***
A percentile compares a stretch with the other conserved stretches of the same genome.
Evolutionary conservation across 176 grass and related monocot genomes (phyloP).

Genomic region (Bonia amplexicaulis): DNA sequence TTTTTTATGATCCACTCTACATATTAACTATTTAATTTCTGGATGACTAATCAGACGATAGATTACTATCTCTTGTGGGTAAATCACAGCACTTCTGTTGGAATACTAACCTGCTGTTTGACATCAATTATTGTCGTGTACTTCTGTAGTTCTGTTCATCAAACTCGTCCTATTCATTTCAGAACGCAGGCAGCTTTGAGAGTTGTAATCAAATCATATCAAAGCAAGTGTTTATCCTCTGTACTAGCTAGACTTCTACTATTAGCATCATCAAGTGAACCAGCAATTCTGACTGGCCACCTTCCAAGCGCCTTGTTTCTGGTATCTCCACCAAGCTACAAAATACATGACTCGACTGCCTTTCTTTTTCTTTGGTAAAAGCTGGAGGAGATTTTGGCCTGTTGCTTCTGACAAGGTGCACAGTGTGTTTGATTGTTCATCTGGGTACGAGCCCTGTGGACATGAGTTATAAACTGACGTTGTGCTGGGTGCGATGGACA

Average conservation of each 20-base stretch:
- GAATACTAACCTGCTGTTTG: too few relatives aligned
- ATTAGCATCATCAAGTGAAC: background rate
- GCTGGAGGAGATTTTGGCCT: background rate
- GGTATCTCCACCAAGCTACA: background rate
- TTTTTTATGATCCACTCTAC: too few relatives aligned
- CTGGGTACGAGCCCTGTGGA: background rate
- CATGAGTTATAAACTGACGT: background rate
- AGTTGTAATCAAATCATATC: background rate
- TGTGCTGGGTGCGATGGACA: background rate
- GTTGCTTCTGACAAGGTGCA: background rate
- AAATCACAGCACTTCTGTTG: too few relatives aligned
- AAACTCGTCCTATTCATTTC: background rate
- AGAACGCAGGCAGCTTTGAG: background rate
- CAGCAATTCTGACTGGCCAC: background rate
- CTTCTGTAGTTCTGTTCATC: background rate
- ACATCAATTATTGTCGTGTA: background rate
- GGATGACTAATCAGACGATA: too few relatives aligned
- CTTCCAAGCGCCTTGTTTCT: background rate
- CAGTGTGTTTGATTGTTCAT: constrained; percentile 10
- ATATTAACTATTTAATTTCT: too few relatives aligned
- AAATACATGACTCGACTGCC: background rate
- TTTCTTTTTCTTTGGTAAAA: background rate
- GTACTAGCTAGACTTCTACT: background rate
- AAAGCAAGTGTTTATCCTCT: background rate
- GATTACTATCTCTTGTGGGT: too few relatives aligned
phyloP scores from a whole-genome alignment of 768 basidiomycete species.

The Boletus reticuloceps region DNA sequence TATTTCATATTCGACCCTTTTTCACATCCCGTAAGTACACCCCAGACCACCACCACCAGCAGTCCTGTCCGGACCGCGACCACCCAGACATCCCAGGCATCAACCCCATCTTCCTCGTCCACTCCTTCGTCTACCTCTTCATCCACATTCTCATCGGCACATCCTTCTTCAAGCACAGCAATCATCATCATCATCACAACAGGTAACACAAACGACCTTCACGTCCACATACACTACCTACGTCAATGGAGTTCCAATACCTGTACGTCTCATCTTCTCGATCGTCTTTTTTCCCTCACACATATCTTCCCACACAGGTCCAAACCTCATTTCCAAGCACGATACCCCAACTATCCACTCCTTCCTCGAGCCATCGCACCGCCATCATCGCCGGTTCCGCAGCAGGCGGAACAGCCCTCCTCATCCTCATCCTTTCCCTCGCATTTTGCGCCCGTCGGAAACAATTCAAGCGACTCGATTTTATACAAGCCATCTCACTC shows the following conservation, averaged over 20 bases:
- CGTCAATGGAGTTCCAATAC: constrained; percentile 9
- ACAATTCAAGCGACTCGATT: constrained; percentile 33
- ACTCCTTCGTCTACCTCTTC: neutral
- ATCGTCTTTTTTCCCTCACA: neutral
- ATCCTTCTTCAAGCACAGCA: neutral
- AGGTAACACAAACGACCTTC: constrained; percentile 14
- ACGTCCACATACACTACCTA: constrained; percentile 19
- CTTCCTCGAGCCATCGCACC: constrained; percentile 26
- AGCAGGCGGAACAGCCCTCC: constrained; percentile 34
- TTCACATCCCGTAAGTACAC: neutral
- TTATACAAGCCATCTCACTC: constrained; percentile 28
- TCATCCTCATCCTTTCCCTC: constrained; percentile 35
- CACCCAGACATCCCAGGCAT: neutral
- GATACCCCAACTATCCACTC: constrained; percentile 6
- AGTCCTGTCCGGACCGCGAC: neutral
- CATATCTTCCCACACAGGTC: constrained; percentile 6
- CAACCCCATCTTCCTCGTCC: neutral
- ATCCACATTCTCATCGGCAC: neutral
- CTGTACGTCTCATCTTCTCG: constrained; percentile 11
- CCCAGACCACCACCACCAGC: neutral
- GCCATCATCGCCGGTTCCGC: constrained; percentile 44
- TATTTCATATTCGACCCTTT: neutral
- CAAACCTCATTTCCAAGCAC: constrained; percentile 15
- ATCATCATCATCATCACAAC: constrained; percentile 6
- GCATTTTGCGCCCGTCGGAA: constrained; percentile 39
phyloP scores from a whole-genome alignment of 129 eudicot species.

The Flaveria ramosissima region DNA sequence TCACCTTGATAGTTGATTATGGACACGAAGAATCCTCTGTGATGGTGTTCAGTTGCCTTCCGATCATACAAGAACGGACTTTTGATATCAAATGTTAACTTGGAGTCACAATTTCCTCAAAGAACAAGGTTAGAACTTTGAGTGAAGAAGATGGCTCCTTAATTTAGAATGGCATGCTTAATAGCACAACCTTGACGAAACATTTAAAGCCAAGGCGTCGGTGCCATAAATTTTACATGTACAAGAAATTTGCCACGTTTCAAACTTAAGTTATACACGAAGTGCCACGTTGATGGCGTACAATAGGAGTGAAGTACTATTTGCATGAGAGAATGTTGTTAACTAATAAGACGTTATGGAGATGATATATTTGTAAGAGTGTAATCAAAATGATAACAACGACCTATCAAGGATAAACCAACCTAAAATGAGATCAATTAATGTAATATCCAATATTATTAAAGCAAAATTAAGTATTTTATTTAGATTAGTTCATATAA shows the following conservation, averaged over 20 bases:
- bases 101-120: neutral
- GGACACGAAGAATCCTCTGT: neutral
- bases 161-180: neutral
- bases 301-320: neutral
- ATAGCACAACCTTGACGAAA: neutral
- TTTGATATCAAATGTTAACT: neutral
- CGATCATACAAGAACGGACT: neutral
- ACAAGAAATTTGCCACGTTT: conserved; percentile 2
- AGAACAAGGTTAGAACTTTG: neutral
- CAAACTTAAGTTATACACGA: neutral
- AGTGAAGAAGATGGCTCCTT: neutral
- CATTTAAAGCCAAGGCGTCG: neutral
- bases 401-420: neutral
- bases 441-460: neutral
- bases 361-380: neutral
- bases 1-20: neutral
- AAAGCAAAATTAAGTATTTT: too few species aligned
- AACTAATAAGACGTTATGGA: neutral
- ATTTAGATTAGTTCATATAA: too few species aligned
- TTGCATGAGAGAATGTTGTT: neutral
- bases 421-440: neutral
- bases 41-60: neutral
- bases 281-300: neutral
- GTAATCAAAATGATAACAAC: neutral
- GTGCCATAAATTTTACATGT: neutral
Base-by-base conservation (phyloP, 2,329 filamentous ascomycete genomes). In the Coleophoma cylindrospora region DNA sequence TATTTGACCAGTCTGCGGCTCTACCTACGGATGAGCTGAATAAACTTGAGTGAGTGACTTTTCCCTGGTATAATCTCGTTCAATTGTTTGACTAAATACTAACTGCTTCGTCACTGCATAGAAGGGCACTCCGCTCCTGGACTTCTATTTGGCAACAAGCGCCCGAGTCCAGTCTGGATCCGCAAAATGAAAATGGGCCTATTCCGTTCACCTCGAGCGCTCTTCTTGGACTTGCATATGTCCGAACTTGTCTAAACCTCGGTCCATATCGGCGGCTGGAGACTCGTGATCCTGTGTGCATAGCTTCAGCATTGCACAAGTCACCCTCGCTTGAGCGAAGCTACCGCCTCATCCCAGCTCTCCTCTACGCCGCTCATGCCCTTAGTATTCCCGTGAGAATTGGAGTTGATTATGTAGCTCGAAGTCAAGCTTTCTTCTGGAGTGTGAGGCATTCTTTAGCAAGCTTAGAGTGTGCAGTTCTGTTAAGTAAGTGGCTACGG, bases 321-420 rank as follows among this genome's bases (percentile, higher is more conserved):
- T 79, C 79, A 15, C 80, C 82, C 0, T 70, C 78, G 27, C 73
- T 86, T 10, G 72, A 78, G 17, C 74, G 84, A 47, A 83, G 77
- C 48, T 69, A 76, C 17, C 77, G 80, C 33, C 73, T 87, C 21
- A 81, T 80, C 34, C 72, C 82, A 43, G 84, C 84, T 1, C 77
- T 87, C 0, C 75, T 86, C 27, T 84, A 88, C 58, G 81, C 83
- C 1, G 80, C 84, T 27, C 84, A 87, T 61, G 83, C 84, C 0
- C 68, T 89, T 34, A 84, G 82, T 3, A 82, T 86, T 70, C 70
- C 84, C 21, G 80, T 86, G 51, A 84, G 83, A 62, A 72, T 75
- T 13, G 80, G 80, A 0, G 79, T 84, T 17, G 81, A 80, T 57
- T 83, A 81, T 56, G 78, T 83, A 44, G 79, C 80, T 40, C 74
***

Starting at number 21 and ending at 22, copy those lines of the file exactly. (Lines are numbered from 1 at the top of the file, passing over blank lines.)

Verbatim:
- GGATGACTAATCAGACGATA: too few relatives aligned
- CTTCCAAGCGCCTTGTTTCT: background rate